In the olden days of prisons, felonies being committed were normal daily occurrences behind the walls, fences and razor wire of our penal institutions. And not just by inmates, but the prison guards, as well.
This is the story of Cedric Porter. He was once my partner and best friend. Oh, how I remember Cedric’s first day on the job. He was not in the norm of a typical “old school” looking prison guard. Cedric was Afro-American, intelligent, hardworking, well groomed, and had a gleaming personality. Cedric was an actual product of a battle that I had waged against some other powerful, influential and unified prison staff. The process of new management hiring minorities was certainly not met with open arms from a significant portion of tenured “old school” prison employees. These same employees, through their legal representative, filed a” reverse discrimination” lawsuit against management’s fresh hiring practice. This lawsuit was not to be heard from within the judicial system. Cedric and I worked together for the next several months. We were the perfect “salt and pepper” team, per se. My respect for Cedric went much further than just that of my partner at the prison. He was a loyal and dedicated husband and a devoted father to his two young toddlers.
Then hard economic times hit. Layoffs were inevitable for most, if not all of the newly hired prison staff. That was, unless the tenured staff voted to reject a previously approved four percent pay increase. The result of that employee vote was not surprising. The new officers, with little or no seniority were expendable in the eyes of the majority of the “old school” and tenured prison staff.
I could tell Cedric was heartbroken. However, Cedric was presented another opportunity as a prison guard if he should be willing to relocate to a rural area where a newly built prison was experiencing staffing problems.
Cedric and I discussed this offer that management in the personnel division had offered him. Cedric was all for it. I was against this move. I advised Cedric that relocating to this area would be most likely putting not only himself, but his family in potential danger. I believed I had sufficient reasonable cause to make this allegation against the suspected racial prejudice practices of this particular township.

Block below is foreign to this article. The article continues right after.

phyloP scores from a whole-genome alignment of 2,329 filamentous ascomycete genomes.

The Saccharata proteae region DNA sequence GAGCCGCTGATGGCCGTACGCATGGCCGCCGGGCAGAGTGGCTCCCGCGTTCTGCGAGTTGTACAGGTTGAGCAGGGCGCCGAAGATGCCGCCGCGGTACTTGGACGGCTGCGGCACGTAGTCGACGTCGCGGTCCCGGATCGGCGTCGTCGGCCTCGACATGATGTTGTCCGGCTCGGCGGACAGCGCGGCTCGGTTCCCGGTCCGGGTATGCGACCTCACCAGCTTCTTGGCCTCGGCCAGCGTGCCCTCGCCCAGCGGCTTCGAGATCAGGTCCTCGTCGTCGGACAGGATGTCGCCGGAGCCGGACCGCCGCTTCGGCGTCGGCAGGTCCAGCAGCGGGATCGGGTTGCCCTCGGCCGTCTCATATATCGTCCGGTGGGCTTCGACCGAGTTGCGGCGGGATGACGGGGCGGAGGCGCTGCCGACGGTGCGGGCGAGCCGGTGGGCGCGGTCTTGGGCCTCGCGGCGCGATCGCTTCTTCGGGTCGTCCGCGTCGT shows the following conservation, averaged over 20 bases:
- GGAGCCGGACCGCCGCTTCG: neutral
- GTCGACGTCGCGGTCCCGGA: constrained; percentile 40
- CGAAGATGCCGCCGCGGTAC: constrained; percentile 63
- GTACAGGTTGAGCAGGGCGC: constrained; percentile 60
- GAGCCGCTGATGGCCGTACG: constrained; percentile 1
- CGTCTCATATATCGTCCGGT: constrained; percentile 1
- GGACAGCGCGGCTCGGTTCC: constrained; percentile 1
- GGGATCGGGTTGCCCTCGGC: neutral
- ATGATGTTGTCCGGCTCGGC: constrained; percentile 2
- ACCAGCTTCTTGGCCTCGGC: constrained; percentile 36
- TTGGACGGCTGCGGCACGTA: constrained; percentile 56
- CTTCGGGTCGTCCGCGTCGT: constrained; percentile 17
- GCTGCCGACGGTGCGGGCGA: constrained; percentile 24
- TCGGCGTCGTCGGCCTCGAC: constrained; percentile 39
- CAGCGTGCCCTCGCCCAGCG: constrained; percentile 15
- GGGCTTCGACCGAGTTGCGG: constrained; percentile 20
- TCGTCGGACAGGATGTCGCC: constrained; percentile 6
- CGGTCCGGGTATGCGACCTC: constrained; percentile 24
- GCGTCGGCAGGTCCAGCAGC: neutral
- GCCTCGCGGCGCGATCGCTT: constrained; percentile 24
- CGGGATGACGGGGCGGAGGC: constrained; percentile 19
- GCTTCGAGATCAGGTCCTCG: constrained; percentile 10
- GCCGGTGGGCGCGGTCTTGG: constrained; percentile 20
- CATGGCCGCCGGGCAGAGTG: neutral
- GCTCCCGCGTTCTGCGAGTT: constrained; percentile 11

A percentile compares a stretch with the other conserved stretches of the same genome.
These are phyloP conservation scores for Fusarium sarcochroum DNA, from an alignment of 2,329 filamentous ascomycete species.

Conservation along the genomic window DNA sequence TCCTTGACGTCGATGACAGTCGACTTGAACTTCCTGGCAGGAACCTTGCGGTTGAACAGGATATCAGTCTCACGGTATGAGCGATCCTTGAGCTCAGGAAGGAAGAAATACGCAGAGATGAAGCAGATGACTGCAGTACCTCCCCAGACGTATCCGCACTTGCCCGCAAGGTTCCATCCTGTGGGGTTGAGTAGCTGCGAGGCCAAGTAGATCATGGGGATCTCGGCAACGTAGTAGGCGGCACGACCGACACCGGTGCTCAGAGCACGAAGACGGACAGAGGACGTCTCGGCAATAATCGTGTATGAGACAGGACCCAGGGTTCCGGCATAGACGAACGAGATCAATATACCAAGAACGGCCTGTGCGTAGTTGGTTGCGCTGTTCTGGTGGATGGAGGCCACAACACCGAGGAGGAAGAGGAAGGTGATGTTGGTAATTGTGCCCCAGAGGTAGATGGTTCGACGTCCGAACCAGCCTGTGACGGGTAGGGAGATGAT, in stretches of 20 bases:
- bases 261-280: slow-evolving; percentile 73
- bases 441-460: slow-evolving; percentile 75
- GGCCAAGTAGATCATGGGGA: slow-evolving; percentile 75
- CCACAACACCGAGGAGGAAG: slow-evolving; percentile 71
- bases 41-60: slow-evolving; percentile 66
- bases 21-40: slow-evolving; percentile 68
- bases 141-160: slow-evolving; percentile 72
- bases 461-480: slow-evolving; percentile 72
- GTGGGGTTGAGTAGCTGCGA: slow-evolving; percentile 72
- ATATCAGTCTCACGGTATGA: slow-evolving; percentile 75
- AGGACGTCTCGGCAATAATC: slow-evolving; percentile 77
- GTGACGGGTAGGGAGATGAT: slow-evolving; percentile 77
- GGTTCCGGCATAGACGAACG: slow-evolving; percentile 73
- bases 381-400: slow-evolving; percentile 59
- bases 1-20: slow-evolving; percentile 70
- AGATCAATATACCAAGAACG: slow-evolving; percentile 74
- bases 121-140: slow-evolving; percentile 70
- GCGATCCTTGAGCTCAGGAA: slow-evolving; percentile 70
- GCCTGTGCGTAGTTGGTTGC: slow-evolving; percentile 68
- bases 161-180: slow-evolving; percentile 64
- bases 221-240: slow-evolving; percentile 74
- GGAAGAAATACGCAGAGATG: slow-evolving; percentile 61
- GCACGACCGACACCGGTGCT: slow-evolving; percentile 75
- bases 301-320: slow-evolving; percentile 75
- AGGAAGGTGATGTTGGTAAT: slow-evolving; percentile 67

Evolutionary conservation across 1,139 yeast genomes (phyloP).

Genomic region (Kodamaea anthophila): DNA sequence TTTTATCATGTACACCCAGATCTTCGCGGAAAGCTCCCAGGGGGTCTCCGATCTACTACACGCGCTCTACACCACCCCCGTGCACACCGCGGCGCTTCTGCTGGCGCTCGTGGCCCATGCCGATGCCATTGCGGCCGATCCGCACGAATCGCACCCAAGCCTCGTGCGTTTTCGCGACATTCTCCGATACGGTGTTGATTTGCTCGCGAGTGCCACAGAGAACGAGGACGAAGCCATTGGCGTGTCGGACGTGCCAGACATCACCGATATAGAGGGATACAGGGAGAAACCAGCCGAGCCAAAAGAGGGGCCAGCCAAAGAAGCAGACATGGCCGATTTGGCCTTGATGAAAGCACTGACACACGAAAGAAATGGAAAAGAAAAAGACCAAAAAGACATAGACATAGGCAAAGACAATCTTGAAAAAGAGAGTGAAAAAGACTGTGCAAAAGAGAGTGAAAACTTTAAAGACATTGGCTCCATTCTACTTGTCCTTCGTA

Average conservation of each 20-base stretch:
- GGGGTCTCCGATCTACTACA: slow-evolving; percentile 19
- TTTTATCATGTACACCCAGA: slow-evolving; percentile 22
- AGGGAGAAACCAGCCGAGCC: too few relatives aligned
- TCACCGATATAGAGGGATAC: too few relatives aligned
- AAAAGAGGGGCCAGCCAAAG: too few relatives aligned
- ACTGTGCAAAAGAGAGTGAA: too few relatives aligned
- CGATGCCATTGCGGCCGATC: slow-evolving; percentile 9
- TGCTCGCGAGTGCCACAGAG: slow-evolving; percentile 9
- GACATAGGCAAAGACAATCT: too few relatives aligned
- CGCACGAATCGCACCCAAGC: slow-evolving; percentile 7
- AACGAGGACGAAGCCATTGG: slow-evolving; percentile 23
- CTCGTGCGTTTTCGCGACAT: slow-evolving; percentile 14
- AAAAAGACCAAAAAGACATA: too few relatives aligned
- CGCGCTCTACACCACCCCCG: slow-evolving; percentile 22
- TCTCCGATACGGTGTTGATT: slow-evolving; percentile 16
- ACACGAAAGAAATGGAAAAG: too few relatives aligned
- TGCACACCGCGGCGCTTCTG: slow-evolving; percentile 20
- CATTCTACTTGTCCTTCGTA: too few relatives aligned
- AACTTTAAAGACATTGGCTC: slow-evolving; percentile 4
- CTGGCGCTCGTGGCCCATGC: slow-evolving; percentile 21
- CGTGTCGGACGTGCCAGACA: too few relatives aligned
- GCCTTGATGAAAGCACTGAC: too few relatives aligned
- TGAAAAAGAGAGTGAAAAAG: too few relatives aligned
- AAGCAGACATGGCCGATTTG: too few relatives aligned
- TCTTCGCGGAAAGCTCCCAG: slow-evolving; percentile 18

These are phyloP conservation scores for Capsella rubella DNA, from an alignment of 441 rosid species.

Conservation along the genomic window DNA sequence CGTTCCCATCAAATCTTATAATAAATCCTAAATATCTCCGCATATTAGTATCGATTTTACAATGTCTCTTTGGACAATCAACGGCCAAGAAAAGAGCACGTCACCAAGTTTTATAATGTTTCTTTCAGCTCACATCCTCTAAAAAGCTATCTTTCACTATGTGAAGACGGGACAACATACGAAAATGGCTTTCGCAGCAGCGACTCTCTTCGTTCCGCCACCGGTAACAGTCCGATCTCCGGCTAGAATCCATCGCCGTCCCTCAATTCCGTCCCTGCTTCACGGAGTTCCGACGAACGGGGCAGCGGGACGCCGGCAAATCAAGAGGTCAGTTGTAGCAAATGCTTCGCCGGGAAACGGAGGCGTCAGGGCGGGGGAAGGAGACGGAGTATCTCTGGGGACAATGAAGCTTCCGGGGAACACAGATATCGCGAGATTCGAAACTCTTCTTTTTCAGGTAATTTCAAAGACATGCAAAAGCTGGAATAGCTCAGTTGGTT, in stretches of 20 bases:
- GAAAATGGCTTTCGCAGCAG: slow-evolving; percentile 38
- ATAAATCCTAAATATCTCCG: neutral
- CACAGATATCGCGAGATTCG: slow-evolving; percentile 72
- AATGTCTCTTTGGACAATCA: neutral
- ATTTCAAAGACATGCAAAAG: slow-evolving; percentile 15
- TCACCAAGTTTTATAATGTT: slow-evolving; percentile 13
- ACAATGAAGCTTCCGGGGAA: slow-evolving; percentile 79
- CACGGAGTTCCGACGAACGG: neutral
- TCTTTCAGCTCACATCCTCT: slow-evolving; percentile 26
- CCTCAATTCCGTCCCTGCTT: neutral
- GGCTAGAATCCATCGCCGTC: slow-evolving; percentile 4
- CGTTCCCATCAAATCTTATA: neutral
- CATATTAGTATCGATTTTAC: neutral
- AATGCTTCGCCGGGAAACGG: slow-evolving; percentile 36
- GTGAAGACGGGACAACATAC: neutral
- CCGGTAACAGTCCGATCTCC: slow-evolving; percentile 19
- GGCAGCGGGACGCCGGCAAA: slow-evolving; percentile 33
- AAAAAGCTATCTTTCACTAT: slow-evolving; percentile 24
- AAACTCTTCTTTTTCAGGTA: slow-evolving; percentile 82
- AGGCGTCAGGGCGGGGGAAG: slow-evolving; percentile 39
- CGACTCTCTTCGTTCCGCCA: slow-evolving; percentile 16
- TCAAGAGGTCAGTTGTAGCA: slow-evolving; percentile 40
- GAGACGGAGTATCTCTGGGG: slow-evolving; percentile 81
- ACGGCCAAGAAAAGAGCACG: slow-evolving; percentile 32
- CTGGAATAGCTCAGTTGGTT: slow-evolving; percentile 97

I remember telling Cedric, “This Township is not ready for an Afro-American man to live there, much less, your wife being Caucasian and your children being of mixed ethnicity.” Cedric rejected my advice by stating, “I’m not scared of anyone. No one will keep me from supporting my family.” A tactful argument ensued between the two of us. Before I knew it, Cedric, his wife and children were gone to their new location. There had been no goodbyes.
The next eight months had passed by. I had heard nothing from Cedric. At this point I had to assume that Cedric and his family were doing well at their new location. And, that I had been wrong in my contention about this township.
Several months later, I walked into the muster room, as normal, to check-in with my supervisor and receive my post assignment for the day. I felt a tap on my shoulder. I turned around, and it was Cedric. I almost didn’t recognize him. Cedric had lost a great deal of weight. His skin was now crusted and flaking. His face was gaunt. He looked terrible, and very sick.
I listened as my supervisor told Cedric he could not work the prison yard. However, Cedric was assigned to a perimeter guard tower where he would have no staff or inmate contact. I wondered, “Just what in the world is going on here?” Cedric and I walked out of the muster room together. Cedric was not physically able to climb the multi-tiered stairs in reaching the top of the tower. I put Cedric over my shoulder like a slinky and carried him to the top of his tower post. This was repeated for the next several weeks until Cedric became too sickly to even make the drive to work. Two days later I was informed that Cedric had been admitted to the AIDS ward in a local community hospital. I went to see Cedric. I knew the moment I saw Cedric, at best, he only had a few days of his life remaining. I asked Cedric if he desired to give me a “death bed statement”. Cedric replied in a now slightly slurred and docile toned voice, “Yes, I would.” The following is Cedric’s death bed statement that I recall from memory and had taken notes on;